Don Davis has been the Forum Communications Minnesota Capitol Bureau chief since 2001, covering state government and politics for two dozen newspapers in the state. Don also blogs at Capital Chatter on Areavoices.
- Member for
- 5 years 2 weeks
ST. PAUL — Minnesota Senate leaders say they are preparing to lay off their employees. If the courts do not decide a funding dispute between the Republican-controlled Legislature and Democratic Gov. Mark Dayton, Senator Majority Leader Paul Gazelka, R-Nisswa, said on Wednesday, Nov. 8, that employees will receive furlough notices in December or January. "We don't take the suspension of operations of the Minnesota Senate lightly," Gazelka said. "This is not a game, but we really have no other choice today."
ST. PAUL—A southwest Minnesota native and ex-congressman, who at 65 is known as a Washington "super lobbyist," apparently is in the sights of a grand jury looking into a Russian connection to the Trump for president campaign. Vin Weber, a Republican, is being examined for his involvement in work on behalf of Ukrainian interests, The Associated Press reported late Thursday, Nov. 2. Also being examined is Democratic operative Tony Podesta.
ST. LOUIS PARK, Minn.—Abby Haley "fell in love." Jen Jensen encountered "my own personal devil." The women were talking about their addiction to opioids, powerful painkillers that Minnesota and national officials say are taking taking over so many lives that the situation has become a crisis. Many who have become enveloped in the crisis are like Haley and Jensen, who hit the depths. The two women received treatment and say they have been clean for two years.
ST. PAUL -- A southwest Minnesota native and ex-congressman, who at 65 is known as a Washington "super lobbyist," apparently is in the sights of a grand jury looking into a Russian connection to the Trump for president campaign. Vin Weber, a Republican, is being examined for his involvement in work on behalf of Ukrainian interests, The Associated Press reported late Thursday, Nov. 2. Also being examined is Democratic operative Tony Podesta.
ST. PAUL—Gov. Mark Dayton's action to ease problems that farmers report of getting propane brings back memories of the 2013-14 winter in which the gas was in short supply, but early indications are that this winter will not be as bad. Dayton issued an executive order this week to provide emergency relief to farmers who are having a tough time getting propane and diesel fuel delivered. The order allows trucking companies to extend their hours for the next month, although drivers cannot work longer hours than the law allows.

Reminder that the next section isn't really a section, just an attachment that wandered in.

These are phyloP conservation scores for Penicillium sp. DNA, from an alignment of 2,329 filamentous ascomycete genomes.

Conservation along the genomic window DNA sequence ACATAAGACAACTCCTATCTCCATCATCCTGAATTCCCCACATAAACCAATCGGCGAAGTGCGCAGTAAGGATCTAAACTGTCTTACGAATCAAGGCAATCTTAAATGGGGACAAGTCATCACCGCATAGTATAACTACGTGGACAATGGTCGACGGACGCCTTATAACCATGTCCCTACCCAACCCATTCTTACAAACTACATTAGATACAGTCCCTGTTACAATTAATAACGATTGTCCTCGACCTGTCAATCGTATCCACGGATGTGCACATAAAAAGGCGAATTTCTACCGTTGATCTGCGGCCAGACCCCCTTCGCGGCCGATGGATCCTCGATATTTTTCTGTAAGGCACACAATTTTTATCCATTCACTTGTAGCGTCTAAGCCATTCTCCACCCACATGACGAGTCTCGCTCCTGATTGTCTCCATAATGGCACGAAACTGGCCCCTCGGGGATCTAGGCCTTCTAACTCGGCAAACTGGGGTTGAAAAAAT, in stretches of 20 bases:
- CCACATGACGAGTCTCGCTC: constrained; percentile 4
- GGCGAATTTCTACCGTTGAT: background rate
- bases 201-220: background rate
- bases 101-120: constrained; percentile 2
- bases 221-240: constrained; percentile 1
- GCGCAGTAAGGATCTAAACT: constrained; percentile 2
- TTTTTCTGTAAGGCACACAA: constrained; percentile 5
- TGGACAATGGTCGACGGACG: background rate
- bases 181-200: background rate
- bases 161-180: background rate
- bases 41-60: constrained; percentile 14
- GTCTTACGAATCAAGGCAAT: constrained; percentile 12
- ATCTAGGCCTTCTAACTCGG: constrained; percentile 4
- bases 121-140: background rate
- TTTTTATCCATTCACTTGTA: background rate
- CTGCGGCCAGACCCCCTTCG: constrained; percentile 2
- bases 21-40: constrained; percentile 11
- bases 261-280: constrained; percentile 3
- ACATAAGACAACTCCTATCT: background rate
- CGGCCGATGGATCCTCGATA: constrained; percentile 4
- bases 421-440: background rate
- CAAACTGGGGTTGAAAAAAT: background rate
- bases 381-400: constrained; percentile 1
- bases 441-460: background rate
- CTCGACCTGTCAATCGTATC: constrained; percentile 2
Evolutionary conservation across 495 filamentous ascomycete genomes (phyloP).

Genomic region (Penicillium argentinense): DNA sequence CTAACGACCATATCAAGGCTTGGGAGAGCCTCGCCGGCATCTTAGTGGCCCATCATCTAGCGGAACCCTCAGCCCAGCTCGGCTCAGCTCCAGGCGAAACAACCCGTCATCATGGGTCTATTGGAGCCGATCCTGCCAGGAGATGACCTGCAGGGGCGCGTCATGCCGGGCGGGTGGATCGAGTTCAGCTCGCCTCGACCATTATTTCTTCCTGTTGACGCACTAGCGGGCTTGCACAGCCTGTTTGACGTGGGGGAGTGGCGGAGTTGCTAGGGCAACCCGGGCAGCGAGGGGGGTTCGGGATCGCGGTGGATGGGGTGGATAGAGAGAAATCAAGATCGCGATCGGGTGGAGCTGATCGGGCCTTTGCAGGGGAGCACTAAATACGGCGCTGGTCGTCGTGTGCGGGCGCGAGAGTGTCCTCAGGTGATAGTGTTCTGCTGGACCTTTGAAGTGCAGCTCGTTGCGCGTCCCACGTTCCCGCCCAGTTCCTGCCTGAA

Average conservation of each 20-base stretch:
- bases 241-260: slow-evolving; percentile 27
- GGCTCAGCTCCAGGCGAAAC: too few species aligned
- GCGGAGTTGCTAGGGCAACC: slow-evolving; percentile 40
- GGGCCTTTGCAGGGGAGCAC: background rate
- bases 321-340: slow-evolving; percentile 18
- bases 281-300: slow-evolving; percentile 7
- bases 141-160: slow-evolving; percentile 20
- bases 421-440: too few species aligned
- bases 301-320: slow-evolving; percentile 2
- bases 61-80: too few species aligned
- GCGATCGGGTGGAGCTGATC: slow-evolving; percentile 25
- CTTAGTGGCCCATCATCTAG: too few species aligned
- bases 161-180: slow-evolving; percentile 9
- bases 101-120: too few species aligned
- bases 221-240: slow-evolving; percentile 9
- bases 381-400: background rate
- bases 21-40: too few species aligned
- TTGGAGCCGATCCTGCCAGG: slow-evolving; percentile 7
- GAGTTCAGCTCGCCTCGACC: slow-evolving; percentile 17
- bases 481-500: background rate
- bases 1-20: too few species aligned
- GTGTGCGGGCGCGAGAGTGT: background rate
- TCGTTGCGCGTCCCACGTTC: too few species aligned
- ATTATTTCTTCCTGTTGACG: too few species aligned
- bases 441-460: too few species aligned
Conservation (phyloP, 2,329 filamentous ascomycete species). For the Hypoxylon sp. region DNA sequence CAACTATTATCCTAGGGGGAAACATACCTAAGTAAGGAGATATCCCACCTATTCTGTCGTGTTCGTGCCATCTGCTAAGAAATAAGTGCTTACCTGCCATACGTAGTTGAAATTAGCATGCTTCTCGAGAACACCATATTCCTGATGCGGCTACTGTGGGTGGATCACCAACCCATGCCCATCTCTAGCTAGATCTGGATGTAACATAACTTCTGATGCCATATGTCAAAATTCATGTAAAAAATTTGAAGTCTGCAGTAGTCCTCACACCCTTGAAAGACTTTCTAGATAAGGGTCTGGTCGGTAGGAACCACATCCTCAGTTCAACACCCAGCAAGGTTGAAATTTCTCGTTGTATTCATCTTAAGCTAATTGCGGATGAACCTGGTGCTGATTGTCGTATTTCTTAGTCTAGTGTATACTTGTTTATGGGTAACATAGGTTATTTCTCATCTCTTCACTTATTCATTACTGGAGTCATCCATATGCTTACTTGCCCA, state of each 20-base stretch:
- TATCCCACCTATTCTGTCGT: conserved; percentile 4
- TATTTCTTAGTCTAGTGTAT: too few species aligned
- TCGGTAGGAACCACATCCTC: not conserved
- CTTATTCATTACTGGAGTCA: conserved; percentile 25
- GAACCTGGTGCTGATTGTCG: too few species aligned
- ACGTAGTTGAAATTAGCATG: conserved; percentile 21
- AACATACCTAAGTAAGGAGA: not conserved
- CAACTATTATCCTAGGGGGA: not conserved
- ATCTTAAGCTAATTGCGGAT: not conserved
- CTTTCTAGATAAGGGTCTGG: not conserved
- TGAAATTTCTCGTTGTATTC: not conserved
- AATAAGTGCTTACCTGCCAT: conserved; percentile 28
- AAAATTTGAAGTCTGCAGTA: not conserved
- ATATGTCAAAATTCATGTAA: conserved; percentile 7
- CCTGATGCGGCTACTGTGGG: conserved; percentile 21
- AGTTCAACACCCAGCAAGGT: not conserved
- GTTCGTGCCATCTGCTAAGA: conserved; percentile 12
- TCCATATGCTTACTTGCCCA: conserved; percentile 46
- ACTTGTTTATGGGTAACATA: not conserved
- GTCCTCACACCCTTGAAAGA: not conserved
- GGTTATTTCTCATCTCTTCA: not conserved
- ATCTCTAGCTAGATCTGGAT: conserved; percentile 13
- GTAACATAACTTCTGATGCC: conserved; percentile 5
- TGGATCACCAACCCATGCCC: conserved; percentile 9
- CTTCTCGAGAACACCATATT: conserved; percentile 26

ST. PAUL—Minnesota farmers should not worry about buffer police. The key Minnesota lawmaker in crafting a law requiring plant buffers between farmland and water says he does not think authorities will slap fines on farmers who break the buffer law. "At the end of the day, it will not require enforcement," Rep. Paul Torkelson, R-Hanska, said Monday, Oct. 30, as state officials announced a 95 percent statewide compliance rate. Even with lingering complaints about the buffer requirement,"for the most part, farmers are dealing with it," Torkelson said.
ST. PAUL — More than 400 Minnesotans died due to opioids last year, up from 344 a year earlier. The epidemic, a word often used to describe the situation, seems especially tough in rural parts of the state that may be less equipped to handle it. When President Donald Trump announced on Thursday, Oct. 26, that he had declared the opioid problem a nationwide "public health emergency," Minnesota leaders of both political parties hailed it as a victory.
ST. PAUL — The political rhetoric has been much more substantial than changes coming to Minnesotans' 2018 health plans. The federal Affordable Care Act, known to most Americans as Obamacare, remains the law of the land. Although Minnesota officials have made some changes they say will help their constituents, most people probably will not notice a huge health insurance change.
CANNON FALLS, Minn. -- Former Minnesota state Sen. George Conzemius died Thursday, Oct. 26. He was 81.
WASHINGTON — President Donald Trump pledges a major campaign to fight unneeded opioid painkiller use, but it is not clear how his declaring the drug epidemic a "public health emergency" will help the Upper Midwest. "We will overcome addiction in America," Trump promised Thursday, Oct. 26, in a White House East Room ceremony. Comments like his are important because they draw attention to the problem, those working on drug abuse issues say, but many add that without federal money the fight will be impeded.